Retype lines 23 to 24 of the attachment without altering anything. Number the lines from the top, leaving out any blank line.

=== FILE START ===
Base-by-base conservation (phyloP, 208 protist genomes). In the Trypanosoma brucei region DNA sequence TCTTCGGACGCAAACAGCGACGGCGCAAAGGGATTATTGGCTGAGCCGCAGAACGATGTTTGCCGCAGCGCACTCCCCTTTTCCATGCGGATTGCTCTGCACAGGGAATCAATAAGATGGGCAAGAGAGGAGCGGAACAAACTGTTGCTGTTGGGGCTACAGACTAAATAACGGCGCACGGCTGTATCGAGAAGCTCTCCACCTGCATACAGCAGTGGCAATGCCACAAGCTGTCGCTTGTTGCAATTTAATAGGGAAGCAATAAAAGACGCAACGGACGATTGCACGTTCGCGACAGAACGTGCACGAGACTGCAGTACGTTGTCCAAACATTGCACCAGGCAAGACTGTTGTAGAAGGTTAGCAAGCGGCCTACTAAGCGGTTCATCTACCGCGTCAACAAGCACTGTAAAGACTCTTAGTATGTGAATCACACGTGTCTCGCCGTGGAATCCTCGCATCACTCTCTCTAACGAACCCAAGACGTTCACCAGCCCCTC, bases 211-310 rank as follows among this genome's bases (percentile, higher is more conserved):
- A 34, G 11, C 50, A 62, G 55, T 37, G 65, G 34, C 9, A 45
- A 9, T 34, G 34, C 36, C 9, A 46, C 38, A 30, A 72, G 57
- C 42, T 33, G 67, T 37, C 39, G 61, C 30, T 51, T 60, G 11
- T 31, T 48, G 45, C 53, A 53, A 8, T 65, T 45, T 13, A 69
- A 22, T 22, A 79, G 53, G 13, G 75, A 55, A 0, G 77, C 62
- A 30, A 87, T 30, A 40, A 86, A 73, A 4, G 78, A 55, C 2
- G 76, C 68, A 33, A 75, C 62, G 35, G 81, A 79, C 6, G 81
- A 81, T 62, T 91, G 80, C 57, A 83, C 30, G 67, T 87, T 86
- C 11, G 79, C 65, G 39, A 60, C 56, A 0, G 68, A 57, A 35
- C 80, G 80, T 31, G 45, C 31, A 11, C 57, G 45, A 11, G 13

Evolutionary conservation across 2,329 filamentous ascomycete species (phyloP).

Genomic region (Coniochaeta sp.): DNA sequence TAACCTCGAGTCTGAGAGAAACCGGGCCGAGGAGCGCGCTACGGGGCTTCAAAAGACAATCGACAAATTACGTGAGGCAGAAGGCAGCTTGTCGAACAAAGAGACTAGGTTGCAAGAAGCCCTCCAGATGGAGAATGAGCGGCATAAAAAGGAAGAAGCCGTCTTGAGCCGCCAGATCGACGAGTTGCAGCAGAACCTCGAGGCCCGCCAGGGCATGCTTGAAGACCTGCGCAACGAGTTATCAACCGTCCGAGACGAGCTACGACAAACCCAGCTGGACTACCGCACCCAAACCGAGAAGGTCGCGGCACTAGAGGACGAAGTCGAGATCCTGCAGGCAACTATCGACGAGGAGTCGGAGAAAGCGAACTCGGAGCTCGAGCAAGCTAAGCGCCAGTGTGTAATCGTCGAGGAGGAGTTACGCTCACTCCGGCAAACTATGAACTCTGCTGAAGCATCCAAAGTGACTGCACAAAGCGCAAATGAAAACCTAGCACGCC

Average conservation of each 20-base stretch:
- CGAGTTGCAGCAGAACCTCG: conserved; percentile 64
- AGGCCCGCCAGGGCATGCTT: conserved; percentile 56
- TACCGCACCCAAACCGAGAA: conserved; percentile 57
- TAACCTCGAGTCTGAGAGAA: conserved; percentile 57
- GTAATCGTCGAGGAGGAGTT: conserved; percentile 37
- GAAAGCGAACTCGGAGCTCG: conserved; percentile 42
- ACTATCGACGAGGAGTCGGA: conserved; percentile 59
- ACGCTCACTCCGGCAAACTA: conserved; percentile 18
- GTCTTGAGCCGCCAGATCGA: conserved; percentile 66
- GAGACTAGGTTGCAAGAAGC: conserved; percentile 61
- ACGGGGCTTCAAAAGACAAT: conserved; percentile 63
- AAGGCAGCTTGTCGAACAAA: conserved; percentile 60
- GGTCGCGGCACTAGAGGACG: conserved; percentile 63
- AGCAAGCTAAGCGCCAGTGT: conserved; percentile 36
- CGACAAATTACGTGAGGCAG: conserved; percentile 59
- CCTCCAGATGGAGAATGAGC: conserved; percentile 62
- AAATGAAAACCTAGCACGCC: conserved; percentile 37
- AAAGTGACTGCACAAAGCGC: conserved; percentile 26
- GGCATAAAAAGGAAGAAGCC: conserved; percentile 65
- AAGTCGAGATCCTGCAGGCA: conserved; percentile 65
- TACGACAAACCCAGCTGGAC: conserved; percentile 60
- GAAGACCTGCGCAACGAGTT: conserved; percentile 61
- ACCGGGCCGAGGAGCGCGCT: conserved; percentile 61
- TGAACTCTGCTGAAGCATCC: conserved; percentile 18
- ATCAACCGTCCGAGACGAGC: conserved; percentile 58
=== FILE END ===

- GTCTTGAGCCGCCAGATCGA: conserved; percentile 66
- GAGACTAGGTTGCAAGAAGC: conserved; percentile 61